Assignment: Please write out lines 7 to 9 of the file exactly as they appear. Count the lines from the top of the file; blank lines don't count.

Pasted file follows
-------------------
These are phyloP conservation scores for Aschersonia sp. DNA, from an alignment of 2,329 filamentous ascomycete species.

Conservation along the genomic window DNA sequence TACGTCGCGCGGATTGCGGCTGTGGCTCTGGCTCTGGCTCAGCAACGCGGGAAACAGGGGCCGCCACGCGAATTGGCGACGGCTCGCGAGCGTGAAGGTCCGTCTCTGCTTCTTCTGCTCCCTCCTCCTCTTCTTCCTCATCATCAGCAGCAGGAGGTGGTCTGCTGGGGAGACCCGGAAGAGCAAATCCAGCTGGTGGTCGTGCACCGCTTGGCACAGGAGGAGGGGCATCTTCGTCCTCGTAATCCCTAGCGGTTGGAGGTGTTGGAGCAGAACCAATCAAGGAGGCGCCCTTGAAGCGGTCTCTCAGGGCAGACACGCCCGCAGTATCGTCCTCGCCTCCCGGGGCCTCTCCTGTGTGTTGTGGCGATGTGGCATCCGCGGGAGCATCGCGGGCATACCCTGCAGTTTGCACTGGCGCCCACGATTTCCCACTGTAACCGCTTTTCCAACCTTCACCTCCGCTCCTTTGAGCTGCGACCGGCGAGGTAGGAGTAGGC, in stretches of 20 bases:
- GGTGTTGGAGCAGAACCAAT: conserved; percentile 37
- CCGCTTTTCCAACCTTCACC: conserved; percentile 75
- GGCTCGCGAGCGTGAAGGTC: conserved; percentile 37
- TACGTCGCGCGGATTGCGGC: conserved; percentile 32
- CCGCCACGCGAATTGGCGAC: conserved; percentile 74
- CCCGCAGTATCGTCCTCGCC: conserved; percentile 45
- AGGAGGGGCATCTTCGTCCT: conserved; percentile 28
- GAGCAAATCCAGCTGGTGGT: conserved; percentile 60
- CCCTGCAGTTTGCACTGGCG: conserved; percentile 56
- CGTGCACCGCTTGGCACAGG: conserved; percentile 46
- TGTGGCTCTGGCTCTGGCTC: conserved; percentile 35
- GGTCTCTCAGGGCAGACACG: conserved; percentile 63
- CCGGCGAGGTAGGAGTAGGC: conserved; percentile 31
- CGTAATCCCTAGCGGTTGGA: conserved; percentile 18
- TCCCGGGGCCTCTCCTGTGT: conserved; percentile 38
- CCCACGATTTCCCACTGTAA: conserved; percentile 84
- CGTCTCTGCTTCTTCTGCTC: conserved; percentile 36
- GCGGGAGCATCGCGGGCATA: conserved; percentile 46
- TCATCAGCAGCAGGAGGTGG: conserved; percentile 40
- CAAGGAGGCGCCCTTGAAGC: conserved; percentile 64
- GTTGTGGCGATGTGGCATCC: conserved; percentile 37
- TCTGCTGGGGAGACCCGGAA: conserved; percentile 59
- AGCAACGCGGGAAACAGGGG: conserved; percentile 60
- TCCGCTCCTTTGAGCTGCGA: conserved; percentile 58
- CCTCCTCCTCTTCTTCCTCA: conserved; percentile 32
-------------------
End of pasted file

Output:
- CCGCCACGCGAATTGGCGAC: conserved; percentile 74
- CCCGCAGTATCGTCCTCGCC: conserved; percentile 45
- AGGAGGGGCATCTTCGTCCT: conserved; percentile 28